The veteran Ojibwe storyteller and marine Jim Northrup is adding another accolade to his ever-growing list of accomplishments with a profile this month in Publisher’s Weekly, the foremost trade magazine for the book industry.
In addition his new novel, Dirty Copper (Fulcrum Publishing, 2014), comes out in June and has already been selected by the Midwest Independent Booksellers Association as a June Midwest Connections Picks, a nod afforded to only three books. The book is also highlighted in the Publisher’s Weekly profile, which covers not only that but also much of his life growing up on the rez, his years as a U.S. Marine, his stint in boarding school and his decision to become a writer.
That happened at age 15, when a journalism class assignment had him write up some general-interest questions about his school, Publisher’s Weekly recounted. He noted at the end that the answers to the questions could be found on page nine—and it was an eight-page paper.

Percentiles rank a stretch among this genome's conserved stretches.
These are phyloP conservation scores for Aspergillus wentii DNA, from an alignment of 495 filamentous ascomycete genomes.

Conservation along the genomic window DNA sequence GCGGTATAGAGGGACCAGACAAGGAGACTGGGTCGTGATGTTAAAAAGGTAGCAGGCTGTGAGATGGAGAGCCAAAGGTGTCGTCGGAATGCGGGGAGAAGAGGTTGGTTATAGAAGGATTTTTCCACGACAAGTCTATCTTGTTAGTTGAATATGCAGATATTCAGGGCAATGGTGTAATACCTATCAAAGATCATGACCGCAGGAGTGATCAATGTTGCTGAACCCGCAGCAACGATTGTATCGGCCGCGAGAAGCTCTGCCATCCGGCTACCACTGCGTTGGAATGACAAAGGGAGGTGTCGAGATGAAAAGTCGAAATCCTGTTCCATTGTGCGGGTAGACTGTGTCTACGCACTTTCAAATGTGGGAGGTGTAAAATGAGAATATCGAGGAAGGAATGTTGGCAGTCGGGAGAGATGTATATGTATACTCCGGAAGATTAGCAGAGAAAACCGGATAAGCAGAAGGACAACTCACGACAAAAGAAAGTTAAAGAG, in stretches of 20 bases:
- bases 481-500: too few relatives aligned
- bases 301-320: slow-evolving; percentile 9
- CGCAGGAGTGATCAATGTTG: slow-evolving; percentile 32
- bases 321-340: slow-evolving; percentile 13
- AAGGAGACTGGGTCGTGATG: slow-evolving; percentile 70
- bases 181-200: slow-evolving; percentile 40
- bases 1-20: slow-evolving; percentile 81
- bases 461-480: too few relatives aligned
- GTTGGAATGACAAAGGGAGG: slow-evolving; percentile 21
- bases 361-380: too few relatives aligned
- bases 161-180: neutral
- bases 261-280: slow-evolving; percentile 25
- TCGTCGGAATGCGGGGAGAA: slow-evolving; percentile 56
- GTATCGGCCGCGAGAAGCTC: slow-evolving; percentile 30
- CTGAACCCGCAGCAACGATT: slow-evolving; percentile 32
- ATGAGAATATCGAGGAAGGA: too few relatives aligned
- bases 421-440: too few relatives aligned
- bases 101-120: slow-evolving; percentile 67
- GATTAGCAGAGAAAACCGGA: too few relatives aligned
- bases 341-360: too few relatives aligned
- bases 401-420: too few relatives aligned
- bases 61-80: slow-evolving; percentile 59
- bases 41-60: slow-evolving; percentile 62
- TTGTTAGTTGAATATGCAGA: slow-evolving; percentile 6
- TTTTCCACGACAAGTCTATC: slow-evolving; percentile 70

“For months afterward, people were coming up to me, asking, ‘Hey, where’s page 9?’ ” he told Publisher’s Weekly. “I knew then that I wanted to be a writer.”
And a writer he is, with numerous awards to prove it.
Flush from a trip to Hungary to speak and give readings, Northrup has returned to the Fond du Lac Indian Reservation in northern Minnesota, where he lives a traditional Anishinaabe existence, as he puts it on his website.
He is also a fierce preserver of the Ojibwe language.
He draws his stories from his childhood and the rest of his life, with the protagonist in many of his books—including Dirty Copper—Luke Warmwater, dealing with life as a cop on the rez. Dirty Copper is the prequel to Walking the Rez Road (Voyageur Press, 1995 and recounts Warmwater’s reentry into civilian life after serving in Vietnam, according to Fulcrum.
“Once again, Luke is torn between duty and morality as he becomes a deputy sheriff on the Rez and sees firsthand the war raging below the appearance of peace,” Fulcrum summarizes.
Northrup told Publisher’s Weekly that the title stemmed from the epithet that kids would hurl at passing squad cars when he was growing up.
“Dirty copper, dirty copper!” they would yell. “It was a signal to split for the woods.”